Shin Splints Can Slow (and Sometimes Stop) the Best of Exercise Intentions

Dorian Martin Health Guide
  • My friend Sondra recently ran a 5K race on a very cold morning. So when we got together recently, I asked her how the race went.  She told me that she now has shin splints, which she credits to not having stretched immediately prior to the race.


    So that got me thinking - what exactly are shin splints? According to the Mayo Clinic, this term “refers to pain along or just behind the shinbone (tibia) — the large bone in the front of your lower leg. Medically known as medial tibial stress syndrome, shin splints occur during physical activity and result from too much force being placed on your shinbone and connective tissues that attach your muscles to the bone.” 

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    Shin splints are caused by a sudden increase in distance or intensity of a workout schedule. MedicineNet.com noted that a person’s tendency to pronate the foot – which means rolling it excessively inward onto the arch.  Additionally, weak ankle muscles or a too-tight Achilles tendon may lead to shin splints. The Mayo Clinic stated, “Shin splints are common in runners and in those who participate in activities with sudden stops and starts, such as basketball, soccer or tennis.” You can get shin splints from running downhill, on a slanted or tilted surface, or in worn-out footwear. The Mayo Clinic added that shin splints also can be caused by running too hard, too fast or too long.


    Shin splints cause pain in the front of the leg below the knee. “The pain of shin splints is characteristically located on the outer edge of the mid region of the leg next to the shinbone,” the MedicineNet.com site noted. “An area of discomfort measure 4-6 inches (10-15 cm) in length is frequently present.”  The Mayo Clinic added that people with shin splints may also see mild swelling along the inner part of the lower leg.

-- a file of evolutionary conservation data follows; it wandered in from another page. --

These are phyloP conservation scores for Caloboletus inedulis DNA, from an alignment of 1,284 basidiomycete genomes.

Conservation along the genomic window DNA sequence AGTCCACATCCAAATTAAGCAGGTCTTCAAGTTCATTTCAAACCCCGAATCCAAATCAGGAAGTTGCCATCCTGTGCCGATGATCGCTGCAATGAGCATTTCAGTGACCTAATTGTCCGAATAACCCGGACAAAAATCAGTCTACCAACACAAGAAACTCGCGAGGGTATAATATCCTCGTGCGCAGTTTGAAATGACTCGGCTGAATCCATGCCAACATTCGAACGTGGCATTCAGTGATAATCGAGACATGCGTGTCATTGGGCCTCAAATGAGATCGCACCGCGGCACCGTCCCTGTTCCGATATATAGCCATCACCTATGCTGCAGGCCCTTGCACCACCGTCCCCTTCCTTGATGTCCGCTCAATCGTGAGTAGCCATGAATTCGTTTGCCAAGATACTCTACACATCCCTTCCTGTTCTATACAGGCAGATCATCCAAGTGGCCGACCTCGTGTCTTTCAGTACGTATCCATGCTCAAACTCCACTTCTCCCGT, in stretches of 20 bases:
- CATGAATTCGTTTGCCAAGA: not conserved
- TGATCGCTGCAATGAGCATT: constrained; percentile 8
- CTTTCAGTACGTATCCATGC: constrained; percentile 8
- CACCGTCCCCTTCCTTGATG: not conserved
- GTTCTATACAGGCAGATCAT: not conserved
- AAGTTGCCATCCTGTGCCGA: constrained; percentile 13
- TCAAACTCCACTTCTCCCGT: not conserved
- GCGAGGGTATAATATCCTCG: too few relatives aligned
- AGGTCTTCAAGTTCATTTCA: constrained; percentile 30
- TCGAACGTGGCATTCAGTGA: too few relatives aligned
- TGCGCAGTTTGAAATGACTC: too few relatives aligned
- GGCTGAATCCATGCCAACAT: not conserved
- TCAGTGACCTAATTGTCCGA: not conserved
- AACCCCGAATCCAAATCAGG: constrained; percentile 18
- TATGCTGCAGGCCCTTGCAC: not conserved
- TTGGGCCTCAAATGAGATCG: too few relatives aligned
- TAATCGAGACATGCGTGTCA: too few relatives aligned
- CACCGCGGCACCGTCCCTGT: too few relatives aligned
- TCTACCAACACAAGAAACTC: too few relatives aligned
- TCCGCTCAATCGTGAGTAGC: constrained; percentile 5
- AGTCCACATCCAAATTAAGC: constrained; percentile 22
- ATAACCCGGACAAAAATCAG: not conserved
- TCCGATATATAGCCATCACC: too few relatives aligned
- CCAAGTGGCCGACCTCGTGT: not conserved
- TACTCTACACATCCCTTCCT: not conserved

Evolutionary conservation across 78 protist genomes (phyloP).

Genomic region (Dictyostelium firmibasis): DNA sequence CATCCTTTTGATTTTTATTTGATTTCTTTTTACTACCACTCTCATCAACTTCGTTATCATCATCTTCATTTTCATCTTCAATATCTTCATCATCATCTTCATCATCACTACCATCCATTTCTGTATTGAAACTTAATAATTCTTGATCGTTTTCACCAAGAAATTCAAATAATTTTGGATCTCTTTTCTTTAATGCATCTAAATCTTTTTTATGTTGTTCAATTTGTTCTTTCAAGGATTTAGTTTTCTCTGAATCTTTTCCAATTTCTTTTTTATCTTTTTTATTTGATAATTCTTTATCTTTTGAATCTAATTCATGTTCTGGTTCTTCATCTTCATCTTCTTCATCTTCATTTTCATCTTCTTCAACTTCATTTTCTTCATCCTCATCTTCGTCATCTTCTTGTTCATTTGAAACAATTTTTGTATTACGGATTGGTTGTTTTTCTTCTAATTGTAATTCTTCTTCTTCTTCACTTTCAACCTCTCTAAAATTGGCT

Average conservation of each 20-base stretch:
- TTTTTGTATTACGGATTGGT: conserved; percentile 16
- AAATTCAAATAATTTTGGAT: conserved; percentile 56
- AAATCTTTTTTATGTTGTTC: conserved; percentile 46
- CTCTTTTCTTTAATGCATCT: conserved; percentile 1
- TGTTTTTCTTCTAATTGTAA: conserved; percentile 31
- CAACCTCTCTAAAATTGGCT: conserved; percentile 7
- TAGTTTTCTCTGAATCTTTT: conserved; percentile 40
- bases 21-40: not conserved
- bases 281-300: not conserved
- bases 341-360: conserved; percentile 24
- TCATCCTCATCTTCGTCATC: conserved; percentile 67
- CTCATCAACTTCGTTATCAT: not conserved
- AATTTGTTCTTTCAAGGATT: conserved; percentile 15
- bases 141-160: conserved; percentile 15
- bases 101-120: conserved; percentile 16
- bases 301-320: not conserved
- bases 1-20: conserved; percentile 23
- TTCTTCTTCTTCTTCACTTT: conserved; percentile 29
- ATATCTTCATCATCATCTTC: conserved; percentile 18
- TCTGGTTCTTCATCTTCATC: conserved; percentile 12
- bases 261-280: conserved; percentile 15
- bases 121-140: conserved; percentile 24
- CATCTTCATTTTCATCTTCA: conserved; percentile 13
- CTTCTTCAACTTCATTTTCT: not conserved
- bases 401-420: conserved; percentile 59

The pain of shin splints can vary. MedicineNet.com stated, “Pain is often noted at the early portion of the workout, then lessens, only to reappear near the end of the training session. Shin splint discomfort is often described as dull at first.” Although the pain may subside when you stop exercising, the Mayo Clinic reported that the pain may eventually become continuous.


    The Mayo Clinic said that rest, ice and self-care measures can treat most cases of shin splints. More.com recommends doing a runner’s stretch to keep the calf muscles flexible (which in turn puts less stress on the front of the legs. You should do this stretch at least once a day and after every run. This stretch involves:

    • Lean against a wall or stable surface with arms extended shoulder-width apart.
    • Step one leg forward, bending at the knee.
    • Keep the rear leg straight and the heel on the floor
    • With a straight back, lean forward until you feel a stretch in the rear calf.
    • Hold the stretch until you feel the muscle loosen—do not bounce.
    • Switch legs and repeat.

    The Mayo Clinic also has several recommendations, including:

    • Choosing the right shoes. Runners should replace their shoes every 350-500 miles.
    • Consider arch supports, especially  if you have flat arches.
    • Lessen the impact through cross training by swimming, biking and walking.
    • Add strength training to your workout.

    However, More.com noted that if pain lasts for more than a few days, you need to see a doctor to make sure that you don’t have muscle or tendon damage. The pain also could be a stress fracture. The Mayo Clinic recommends seeing a doctor immediately if you experience any of the following:

    • Severe shin pain after a fall or accident;
    • The shin is hot and inflamed;
    • Swelling in the shin gets worse;
    • Shin pain continues even while resting.

     

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Published On: March 17, 2011